Expect even better things in the future.
Agency Republic Outside the top two, plenty of agencies had good, if unspectacular, years. Dare put in its usual strong performance, although was quiet in new-business terms as it bedded in some big wins from 2007. Glue London, meanwhile, had a fantastic end to the year when it scooped the £28 million advertising account for 3 mobile from Euro RSCG. But for its combination of creative work and new-business prowess, Agency Republic took third place.
The agency won 16 new accounts, amounting to around £4.5 million in new-business revenue, despite losing the BBC iPlayer and the media account for O2.
Under the leadership of Gavin Gordon-Rogers, the agency's executive creative director, the 45-strong creative department won 26 awards for its work for brands including O2, Mercedes-Benz, Smart, the BBC iPlayer and BBC Radio 1.
It dipped its toes into the other side of the Pond in August, when it opened in New York, scooping the Boots US digital account in November. In the UK, wins included Adidas, COI, Boots and Green & Blacks.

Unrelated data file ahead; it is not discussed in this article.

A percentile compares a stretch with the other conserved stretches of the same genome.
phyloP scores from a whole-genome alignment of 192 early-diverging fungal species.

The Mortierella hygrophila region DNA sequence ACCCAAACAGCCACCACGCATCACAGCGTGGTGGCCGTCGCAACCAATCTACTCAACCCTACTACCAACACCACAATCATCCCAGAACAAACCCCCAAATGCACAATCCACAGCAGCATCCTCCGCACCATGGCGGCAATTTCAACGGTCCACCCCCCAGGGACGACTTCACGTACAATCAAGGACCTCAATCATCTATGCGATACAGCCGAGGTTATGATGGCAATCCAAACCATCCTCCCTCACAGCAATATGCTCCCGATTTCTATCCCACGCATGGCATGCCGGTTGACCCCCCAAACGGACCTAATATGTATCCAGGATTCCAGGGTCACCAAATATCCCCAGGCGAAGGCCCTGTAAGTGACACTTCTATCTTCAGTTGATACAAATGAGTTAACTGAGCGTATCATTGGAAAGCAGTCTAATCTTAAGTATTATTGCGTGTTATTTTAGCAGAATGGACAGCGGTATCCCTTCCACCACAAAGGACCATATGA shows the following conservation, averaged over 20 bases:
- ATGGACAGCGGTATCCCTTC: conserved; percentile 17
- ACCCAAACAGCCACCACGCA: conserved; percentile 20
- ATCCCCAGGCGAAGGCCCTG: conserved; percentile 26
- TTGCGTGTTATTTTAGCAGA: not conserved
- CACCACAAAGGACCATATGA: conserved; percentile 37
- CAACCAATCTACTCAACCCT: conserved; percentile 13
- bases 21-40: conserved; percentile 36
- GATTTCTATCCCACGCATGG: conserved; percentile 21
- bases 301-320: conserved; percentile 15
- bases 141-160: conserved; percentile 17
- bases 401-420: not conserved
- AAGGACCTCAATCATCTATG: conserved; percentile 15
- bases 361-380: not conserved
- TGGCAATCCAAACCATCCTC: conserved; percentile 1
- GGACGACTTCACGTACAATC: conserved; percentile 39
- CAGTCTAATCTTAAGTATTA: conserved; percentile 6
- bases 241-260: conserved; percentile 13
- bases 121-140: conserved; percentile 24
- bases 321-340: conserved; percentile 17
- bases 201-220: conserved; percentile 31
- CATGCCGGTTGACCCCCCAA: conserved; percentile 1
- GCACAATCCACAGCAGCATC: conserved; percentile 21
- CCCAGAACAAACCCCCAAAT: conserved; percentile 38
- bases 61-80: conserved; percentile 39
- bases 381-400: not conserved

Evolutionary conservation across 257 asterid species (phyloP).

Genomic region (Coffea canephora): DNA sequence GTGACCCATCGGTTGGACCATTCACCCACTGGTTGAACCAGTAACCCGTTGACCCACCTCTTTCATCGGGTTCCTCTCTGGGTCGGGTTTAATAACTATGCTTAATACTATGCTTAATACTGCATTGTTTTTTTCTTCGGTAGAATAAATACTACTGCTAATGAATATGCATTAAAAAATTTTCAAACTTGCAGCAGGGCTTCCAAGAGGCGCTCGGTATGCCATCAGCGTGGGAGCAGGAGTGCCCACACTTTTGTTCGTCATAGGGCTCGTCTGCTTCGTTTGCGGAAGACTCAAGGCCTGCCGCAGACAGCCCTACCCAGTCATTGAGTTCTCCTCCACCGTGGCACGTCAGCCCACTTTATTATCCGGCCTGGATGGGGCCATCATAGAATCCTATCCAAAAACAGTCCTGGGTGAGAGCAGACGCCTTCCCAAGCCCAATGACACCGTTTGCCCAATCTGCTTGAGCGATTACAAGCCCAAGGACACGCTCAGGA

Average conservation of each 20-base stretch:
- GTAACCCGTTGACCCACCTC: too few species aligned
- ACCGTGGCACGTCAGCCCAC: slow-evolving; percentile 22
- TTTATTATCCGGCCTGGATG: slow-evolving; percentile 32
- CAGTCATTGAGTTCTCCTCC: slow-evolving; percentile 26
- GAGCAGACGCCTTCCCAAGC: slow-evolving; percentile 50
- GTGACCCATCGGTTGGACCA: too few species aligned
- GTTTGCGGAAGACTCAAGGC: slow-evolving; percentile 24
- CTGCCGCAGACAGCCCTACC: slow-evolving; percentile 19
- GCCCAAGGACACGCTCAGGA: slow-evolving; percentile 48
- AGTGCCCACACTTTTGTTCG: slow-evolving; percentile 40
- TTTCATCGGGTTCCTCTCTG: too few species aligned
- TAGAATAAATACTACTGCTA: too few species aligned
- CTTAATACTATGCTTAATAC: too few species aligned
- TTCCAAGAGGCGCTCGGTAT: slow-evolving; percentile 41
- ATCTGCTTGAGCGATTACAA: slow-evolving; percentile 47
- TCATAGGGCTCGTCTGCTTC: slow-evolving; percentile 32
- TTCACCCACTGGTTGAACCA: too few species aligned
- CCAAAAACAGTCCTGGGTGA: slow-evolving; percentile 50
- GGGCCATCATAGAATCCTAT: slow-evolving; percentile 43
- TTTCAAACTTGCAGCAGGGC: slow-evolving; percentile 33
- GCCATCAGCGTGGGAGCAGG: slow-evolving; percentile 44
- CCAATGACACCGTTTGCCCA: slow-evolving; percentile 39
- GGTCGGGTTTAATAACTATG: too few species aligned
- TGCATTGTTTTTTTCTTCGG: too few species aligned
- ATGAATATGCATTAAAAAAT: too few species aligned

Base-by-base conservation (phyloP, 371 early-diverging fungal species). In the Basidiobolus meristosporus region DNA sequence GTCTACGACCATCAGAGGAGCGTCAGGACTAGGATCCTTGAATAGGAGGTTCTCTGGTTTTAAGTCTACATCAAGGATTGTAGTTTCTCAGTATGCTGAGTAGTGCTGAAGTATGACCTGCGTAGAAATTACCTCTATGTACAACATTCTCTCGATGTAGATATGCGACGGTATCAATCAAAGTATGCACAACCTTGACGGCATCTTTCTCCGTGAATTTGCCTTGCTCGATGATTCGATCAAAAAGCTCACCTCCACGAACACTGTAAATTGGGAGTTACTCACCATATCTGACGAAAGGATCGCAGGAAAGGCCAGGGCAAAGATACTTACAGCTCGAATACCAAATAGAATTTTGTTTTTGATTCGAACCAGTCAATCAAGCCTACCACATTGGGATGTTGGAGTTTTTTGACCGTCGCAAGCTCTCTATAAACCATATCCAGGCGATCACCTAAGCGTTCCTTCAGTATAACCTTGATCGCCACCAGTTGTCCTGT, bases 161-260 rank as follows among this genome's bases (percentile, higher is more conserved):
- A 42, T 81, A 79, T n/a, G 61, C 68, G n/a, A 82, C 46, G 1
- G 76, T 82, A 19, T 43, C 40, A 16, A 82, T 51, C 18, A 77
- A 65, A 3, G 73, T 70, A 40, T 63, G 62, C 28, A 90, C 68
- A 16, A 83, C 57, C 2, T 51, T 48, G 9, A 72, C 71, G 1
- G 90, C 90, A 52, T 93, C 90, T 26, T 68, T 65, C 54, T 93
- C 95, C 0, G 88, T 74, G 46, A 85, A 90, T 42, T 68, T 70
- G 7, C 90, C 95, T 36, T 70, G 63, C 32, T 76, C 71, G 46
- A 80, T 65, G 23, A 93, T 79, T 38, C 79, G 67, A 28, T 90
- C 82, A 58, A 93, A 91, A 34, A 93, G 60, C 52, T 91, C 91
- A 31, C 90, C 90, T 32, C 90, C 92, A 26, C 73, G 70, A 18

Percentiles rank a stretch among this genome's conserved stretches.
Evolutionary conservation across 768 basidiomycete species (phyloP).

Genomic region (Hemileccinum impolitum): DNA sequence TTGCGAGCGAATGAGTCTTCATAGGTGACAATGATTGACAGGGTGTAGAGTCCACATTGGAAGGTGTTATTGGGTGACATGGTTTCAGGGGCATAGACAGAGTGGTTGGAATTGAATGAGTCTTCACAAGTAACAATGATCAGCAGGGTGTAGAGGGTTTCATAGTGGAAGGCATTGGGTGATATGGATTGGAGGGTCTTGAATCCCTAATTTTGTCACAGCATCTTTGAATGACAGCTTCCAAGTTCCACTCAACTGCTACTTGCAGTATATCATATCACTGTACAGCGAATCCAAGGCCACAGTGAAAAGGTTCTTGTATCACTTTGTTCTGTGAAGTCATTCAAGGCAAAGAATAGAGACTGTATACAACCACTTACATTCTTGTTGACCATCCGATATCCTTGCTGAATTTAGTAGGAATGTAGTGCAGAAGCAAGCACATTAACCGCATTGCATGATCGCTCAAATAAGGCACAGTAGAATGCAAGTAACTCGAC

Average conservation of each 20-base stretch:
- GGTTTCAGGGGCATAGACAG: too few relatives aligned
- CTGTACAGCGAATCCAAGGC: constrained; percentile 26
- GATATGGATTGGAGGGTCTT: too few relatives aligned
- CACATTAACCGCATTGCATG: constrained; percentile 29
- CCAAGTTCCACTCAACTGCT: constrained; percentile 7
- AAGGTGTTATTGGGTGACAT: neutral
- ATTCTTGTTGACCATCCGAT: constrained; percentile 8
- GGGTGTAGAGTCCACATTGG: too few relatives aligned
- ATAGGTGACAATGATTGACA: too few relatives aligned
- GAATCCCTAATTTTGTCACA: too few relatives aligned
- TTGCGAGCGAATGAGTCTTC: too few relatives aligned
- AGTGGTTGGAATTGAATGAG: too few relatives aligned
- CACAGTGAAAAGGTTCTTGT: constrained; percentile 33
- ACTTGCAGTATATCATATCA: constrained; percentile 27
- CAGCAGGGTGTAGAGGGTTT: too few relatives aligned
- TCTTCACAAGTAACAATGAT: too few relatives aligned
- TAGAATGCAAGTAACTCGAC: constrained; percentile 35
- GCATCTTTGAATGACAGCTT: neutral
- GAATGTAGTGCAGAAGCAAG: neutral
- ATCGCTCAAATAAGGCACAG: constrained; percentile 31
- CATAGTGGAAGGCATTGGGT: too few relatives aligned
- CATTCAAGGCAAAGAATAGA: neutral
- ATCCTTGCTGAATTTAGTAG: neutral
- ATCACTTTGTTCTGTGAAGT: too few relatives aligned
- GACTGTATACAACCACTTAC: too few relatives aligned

Creative work has lived up to the standard the agency has set itself over the past few years, with particular highlights for Gordon's Gin, Smart, PlayStation and O2.
It wasn't all good news, though. The loss of the £20 million O2 online media account to ZenithOptimedia resulted in the closure of the agency's media and planning arm in April; and Indy Saha, the planning director hired last year from Xbox, left to join TBWA.
Recent winners: Dare (2007); Agency Republic (2006); Dare (2005); Dare (2004); Dare (2003)
March: Pot Noodle viral "tipping pot" goes live.
May: AKQA Film launches. Guy Wieynk, the managing director of AKQA New York, returns to London as the digital agency's European managing director. The Cesc Fabregas Show launches.
June: AKQA Film creates a TV ad for Nike, "the most wanted". The agency launches Nike PHOTOiD, which enables consumers to customise the colour scheme of their trainers by taking a picture on a mobile phone.
September: Wins global digital advertising account for Heineken.
October: Develops eco:Drive with Fiat, a dashboard application that assesses fuel consumption and CO2 emissions.
This article was first published on campaignlive.co.uk